Below, we discuss the ins and outs of what it means to be gluten-free and impart advice on how to adapt.
Gluten-free eating has picked up significantly over the past few years. In the UK, 10% of the population have given gluten the boot from their diets and thanks to the wide variety of substitutes available, it’s easier than ever to embrace the gluten-free lifestyle.
Gluten intolerance vs Coeliac disease
Coeliac disease is characterised as an immune reaction against proteins found in grains such as rye, barley and wheat. The disease causes damage to the lining of the small intestine and is usually confirmed by endoscopy or a blood test.
Gluten sensitivity, on the other hand, it more nebulous. Many people have symptoms that marry up with coeliac disease (such as anaemia, constipation, itchy skin and diarrhoea) but do not present with any internal damage.
Often, an eliminating diet (or FODMAP) is needed to rule out other issues – often reactions to wheat can be down to IBS.
The foods I can eat
In recent years, the food industry has responded to the desire and need for more gluten-free products.
In most popular supermarkets, you’ll find staples like bread and pasta, except they’re gluten-free, so you can still have your pasta and eat it (so to speak)!
General tips when starting a gluten-free diet
Here are some useful tips to incorporate into your arsenal when following a gluten-free diet….
Get used to reading labels when you shop – this may feel like a drag at first, but after a short, while it will become second nature as you start to develop muscle memory for the foods you know are gluten-free in the store.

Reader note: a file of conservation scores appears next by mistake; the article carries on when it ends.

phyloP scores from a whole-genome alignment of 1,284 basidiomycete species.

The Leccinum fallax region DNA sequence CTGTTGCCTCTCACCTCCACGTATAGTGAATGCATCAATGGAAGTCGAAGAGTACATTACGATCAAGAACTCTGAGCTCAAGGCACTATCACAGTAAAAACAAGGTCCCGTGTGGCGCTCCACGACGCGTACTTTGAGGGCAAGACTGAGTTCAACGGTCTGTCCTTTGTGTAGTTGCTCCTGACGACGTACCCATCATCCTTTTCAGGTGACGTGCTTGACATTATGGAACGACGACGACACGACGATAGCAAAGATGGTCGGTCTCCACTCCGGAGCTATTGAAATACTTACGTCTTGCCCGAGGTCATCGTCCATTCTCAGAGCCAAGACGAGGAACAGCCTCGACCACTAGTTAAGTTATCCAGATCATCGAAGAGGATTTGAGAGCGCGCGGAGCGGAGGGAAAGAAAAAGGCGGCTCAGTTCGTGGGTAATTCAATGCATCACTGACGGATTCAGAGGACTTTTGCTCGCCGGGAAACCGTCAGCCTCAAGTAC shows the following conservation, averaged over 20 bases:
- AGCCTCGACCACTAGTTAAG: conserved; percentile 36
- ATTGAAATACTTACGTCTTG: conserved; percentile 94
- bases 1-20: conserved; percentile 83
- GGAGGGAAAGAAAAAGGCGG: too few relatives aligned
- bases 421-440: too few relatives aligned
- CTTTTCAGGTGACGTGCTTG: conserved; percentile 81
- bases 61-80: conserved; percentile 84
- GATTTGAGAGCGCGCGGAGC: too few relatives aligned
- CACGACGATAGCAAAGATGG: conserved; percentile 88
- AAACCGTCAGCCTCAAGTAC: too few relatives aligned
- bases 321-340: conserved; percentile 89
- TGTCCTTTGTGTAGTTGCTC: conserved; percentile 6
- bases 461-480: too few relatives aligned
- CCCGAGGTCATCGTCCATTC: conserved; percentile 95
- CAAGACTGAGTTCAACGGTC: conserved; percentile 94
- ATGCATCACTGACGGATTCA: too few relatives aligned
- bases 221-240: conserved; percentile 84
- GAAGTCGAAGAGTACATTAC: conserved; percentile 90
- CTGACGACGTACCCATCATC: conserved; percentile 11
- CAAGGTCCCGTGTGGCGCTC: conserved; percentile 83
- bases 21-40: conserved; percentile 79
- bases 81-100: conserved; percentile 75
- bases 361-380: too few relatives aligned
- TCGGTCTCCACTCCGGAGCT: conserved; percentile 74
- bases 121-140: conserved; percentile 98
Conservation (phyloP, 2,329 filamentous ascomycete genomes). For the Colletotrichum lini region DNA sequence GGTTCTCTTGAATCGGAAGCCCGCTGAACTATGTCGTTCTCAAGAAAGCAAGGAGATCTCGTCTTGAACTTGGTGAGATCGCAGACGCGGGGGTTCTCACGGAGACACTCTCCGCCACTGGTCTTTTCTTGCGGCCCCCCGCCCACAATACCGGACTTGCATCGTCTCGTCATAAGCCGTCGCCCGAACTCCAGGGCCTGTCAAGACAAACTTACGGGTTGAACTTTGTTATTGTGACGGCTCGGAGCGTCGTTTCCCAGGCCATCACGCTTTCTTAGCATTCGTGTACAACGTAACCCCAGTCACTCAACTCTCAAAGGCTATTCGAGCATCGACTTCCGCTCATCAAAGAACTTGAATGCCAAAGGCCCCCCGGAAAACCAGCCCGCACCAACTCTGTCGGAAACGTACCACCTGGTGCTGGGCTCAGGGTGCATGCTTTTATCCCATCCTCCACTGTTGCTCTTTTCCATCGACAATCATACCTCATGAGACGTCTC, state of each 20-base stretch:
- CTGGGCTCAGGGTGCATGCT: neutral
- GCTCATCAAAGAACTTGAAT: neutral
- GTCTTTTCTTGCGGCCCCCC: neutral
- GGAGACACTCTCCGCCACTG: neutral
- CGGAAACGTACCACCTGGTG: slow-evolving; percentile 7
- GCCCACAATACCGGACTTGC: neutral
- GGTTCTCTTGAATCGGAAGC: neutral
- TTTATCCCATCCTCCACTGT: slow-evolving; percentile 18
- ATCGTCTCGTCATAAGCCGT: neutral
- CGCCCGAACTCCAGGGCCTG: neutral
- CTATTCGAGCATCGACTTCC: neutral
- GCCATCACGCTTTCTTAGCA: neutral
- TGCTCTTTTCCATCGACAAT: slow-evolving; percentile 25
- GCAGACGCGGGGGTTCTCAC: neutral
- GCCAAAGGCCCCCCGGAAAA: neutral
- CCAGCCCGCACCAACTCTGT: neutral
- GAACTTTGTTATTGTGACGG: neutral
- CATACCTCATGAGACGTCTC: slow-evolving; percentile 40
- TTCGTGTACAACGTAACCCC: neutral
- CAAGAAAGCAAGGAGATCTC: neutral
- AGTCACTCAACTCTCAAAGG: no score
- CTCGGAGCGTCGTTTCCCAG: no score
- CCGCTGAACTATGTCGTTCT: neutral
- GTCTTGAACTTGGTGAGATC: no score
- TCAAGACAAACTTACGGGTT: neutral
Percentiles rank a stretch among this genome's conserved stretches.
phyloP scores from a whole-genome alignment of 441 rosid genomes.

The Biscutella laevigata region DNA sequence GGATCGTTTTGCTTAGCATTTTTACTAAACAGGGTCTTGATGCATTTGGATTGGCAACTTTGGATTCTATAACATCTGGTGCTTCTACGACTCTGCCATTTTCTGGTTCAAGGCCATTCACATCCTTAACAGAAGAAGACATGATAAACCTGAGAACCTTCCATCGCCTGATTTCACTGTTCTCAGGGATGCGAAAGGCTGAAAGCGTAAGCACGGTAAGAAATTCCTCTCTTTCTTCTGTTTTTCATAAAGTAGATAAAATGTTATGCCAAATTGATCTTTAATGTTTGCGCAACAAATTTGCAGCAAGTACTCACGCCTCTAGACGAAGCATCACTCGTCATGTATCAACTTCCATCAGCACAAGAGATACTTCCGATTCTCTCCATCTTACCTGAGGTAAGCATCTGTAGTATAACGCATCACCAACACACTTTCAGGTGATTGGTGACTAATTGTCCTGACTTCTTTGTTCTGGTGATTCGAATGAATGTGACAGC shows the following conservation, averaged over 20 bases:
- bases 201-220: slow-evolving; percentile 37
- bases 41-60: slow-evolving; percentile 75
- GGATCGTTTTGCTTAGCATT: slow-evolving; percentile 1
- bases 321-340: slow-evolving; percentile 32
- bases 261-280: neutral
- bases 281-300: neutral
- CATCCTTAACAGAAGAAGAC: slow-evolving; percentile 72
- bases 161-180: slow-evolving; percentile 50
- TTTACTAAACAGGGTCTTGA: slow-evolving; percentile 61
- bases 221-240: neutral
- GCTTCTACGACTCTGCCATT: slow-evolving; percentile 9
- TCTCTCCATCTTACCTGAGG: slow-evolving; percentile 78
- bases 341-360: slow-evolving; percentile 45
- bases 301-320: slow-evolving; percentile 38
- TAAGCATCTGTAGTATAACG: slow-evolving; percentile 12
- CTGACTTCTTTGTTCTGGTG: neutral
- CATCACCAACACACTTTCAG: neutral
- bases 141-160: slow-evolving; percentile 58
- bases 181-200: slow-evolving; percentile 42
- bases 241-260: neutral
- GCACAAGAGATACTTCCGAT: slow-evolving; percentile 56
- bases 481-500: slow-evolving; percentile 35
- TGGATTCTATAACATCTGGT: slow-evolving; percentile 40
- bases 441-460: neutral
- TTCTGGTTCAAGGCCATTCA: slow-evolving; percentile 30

Avoid cross contamination – even a small amount of gluten is enough to set off your symptoms. Make sure you’re using different chopping boards and utensils to prepare a meal if you’ve got your gluten-eating friends over for dinner.
Make experimenting in the kitchen your friend – embrace being creative with the new foods you try to find the alternative combinations you enjoy best.
Approach a dietician if you need support – if you’re having problems adapting, why not seek help from a dietician, who can put together a tailored eating plan that suits you?
Don’t worry about having to ask restaurants and cafes to alter meals for you – establishments serving food are very accustomed to preparing meals that suit a number of dietary requirements, including for those who don’t eat gluten.
Try not to feel awkward or embarrassed about asking for special treatment when it comes to your allergy.
Good luck with going gluten-free!
I think i’m going to start this diet, I’ve been recently getting quite a few stomach aches after eating, so I’m going to see if cutting out gluten helps me in any way possible.